“The Mighty Ohio”
“You ask me where I would reside, / If in some palace fine, / Where costly jewels rich and bright, / In gorgeous splendor shine.
“If I would live in splendor gay / With servant at command, / Where every wish could be supplied, / While soft as silk my hands.
“If I would choose Virginia, / Or some sunny Southern plain, / Or would I choose some far off land / Where kings and monarchs reign.
“Or would I choose some humble cot / With shade trees by its side; / And in it be content to live / Close by Ohio’s rolling tide.
“Yes, I would choose Ohio’s shores, / And in some cottage neat, / Half hid by vines and flowers bright, / My life would pass so sweet.
“I love her fair, meek daughters, / Her sons so proud and free, / Her rivers are the loveliest / Of any that there be.
“Yes, I would choose some quiet spot / By Ohio’s sparkling wave, / Whose rippling sounds so musical / Like the voice of the brave.
“O; native, dear Ohio / The dearest spot to me, / How lovely are thy sunny shores; / The home of those that’s free.
“There’s something now that bids me turn / My bark of life to thee, / In thee our brave ones have a home / And thou art wholly free.
That poem is from the March 12th, 1863 edition of the Weekly Register, penned by Ms. Rowena Armenia Blankenship of Mercerville, Ohio, just down the river. In the first years of its existence, she submitted several poems to the Register, which are all very good in my opinion. High quality of Ms. Blankenship’s poems aside, this one also serves well to illustrate my point in writing this article.
The Ohio River, murky and polluted as those waters may occasionally be, is the lifeblood of Mason County. Why, one could even go so far as to call it the lifeblood of America! For in all American history, no point more truly defined the American spirit than the young nation’s expansion west of the Ohio.
From its true headwaters in Central Pennsylvania, the Ohio traces a 1,310-mile-long route to its confluence with the Mississippi at Cairo. Forged by the Allegheny and Monongahela at Pittsburgh and joined by the Muskingum at Marietta, Great Kanawha at Point Pleasant, Scioto at Portsmouth, Great Miami at Lawrenceburg, the Wabash near Uniontown, and the Cumberland and Tennessee near Paducah, it drains a good portion of 15 states. At Cairo, it is a larger river than even the Mississippi itself, thus any hydrologist will tell you that this makes it the main stream of the largest river in the United States! It is a mighty river…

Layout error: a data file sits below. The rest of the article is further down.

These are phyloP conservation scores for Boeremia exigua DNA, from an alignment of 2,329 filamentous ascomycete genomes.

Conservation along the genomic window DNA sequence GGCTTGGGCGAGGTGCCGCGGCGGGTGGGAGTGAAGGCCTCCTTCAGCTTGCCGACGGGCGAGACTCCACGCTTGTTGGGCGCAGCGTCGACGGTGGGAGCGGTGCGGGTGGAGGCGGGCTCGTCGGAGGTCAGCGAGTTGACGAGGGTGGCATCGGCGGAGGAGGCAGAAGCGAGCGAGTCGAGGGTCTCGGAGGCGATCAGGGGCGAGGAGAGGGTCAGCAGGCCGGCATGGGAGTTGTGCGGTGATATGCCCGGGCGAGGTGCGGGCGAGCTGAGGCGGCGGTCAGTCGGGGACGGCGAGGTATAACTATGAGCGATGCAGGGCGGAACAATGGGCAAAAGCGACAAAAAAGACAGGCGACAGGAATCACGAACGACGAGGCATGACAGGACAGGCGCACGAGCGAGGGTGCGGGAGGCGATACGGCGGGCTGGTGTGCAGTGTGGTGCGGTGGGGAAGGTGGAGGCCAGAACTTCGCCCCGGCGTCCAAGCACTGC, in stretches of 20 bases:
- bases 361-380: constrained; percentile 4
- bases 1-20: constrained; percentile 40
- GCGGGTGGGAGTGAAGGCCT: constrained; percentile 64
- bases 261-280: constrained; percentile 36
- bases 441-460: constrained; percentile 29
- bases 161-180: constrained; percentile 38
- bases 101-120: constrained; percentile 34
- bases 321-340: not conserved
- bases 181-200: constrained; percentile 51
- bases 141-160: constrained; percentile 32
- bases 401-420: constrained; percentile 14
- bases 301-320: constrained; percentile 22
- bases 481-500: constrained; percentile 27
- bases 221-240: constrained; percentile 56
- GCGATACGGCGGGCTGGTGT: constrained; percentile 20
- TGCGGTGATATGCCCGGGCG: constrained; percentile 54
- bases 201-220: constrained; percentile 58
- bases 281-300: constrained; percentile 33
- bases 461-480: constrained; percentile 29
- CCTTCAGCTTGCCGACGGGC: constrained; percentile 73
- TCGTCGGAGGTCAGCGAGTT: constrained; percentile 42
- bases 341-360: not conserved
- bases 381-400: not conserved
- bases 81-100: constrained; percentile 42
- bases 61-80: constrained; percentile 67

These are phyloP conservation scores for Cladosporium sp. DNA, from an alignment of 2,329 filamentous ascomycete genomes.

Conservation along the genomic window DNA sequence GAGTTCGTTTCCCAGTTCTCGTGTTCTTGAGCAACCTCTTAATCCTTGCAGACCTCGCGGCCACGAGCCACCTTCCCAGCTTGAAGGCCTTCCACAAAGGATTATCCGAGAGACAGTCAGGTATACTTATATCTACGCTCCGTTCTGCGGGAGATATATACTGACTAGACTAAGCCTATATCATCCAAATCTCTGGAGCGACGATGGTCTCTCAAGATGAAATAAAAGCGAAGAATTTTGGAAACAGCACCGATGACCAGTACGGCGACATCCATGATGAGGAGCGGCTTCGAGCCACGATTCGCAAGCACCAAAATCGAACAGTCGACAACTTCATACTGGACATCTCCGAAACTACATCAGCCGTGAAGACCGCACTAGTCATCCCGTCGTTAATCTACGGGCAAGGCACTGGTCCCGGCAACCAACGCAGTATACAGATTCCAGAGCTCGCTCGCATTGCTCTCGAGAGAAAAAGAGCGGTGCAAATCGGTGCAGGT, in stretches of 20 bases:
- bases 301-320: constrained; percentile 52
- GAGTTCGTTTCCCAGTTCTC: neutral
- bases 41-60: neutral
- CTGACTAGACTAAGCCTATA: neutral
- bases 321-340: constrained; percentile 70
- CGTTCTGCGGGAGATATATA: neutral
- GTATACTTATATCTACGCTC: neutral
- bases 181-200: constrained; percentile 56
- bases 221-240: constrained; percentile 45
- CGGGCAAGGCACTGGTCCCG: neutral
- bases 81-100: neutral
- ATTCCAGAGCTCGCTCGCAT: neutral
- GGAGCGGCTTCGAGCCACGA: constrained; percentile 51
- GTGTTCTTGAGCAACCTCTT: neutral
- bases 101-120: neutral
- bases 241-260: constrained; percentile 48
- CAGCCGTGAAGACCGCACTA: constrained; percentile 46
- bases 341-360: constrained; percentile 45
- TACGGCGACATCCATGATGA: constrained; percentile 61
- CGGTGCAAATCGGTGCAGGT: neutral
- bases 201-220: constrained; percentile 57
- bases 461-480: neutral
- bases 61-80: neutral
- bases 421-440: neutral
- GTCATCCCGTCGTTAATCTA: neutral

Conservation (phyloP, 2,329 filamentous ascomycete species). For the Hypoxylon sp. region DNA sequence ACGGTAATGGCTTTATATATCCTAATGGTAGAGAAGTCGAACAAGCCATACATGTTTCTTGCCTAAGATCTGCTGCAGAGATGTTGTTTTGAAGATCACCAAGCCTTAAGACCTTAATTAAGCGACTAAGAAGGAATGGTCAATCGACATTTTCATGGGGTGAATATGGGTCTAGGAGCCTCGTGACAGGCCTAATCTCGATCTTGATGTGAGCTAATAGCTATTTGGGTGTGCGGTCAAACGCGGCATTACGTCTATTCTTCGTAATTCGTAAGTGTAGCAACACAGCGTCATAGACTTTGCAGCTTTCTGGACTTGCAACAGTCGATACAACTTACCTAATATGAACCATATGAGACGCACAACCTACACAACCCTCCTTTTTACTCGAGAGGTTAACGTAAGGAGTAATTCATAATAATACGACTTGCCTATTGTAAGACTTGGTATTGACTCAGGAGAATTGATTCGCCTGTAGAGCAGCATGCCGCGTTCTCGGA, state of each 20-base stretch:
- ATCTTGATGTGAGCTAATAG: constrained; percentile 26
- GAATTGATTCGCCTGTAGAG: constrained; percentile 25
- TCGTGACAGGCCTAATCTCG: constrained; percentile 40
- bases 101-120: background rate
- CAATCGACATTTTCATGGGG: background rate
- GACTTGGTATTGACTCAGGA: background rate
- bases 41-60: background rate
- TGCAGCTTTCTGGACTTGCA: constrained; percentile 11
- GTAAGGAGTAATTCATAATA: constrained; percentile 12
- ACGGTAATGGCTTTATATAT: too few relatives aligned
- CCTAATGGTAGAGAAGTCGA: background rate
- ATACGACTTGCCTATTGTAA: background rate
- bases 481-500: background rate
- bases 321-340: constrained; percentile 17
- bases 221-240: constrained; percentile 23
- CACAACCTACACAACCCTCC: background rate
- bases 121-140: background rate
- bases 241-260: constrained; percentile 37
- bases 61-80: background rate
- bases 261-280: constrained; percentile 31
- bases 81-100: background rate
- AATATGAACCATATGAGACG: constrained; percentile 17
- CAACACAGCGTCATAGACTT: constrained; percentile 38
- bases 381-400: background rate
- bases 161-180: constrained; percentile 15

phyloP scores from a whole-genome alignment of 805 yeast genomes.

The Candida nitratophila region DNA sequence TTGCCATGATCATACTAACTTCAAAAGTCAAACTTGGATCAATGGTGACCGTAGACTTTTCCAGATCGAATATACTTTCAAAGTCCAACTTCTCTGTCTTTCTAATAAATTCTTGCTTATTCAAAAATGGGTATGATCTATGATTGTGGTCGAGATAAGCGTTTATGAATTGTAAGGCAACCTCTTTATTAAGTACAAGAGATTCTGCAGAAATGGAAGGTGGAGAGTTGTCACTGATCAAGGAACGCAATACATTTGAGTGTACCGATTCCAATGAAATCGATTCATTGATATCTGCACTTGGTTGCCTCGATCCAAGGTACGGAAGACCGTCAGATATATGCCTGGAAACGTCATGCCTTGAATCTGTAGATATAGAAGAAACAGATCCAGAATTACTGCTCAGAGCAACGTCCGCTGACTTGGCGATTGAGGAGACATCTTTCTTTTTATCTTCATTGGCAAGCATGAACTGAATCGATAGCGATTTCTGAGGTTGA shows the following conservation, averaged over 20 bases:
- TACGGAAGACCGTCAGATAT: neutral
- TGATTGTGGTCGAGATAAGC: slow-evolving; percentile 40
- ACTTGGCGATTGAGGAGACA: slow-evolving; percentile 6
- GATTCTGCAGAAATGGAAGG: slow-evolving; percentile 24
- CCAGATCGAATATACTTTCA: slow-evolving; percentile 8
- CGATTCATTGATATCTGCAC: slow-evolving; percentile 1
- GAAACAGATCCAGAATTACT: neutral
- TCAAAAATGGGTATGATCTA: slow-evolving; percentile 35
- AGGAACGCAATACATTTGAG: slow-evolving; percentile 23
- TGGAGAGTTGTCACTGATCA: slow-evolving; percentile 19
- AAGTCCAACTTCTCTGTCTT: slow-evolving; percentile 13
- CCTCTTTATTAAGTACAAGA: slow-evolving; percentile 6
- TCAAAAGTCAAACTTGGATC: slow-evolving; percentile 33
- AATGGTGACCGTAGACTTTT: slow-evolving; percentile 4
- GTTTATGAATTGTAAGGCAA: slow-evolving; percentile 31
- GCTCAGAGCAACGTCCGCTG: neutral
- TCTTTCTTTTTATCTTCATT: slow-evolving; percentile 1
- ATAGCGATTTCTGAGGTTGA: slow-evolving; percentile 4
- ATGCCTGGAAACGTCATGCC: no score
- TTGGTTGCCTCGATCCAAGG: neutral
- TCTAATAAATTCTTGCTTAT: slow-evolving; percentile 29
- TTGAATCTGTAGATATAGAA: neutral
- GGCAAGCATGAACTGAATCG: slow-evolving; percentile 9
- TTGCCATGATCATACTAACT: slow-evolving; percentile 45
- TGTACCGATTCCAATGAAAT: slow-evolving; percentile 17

Coveted by both the French and British, it was the border between empires. After the Treaty of Camp Charlotte ended Lord Dunmore’s War between settlers and Native Americans, it was border between cultures. The Northwest Ordinance of 1787 established it as the border between slavery and freedom, and when those tensions came to a head in 1861, it was the border between two nations at war. Yet empires, nations, and wars come and go, and the mighty Ohio River flows ever westward…
Old Man River himself, we’ve been in a running battle with the mighty Ohio since mankind first settled this valley. Native American legends tell of floods in which only the hilltops were dry, and of course, 1832, 1884, 1913, and 1937 stand out in our own memory. A series of seventy reservoirs along its tributaries has lessened the damage since then, but every so often, we still need to close the floodwalls and clean out the stores in Pomeroy. Completely taming the Old Man just simply isn’t possible, and none who’ve seen the Ohio at flood stage would dare doubt its might…
Yet, a curse can also be a blessing. That same raw power that destroyed cities and homes also drove the wheels of industry. From water-powered grist mills and sawmills to steam-powered coal mines, salt furnaces, steel mills, and shipyards to the modern diesel and electric chemical refineries, the Ohio was the means to both produce goods and take them to market. The American Rhine, a truly mighty river…
And we here in Mason County are blessed to have, not one, but two mighty rivers at our disposal! Between the Ohio and Great Kanawha, two rail lines, and Route 35, we certainly have everything we need to build a solid, diversified economy based in agriculture, industry, recreation, and tourism. It’ll take all four, industry or tourism alone will not do it, but if all four are brought together… Then, just maybe, the Ohio Valley will once again display its might.
Information from the Weekly Register, U.S. Army Corp of Engineers, and several general histories of the region.
Chris Rizer is president of the Mason County Historical and Preservation Society, reach him at firstname.lastname@example.org.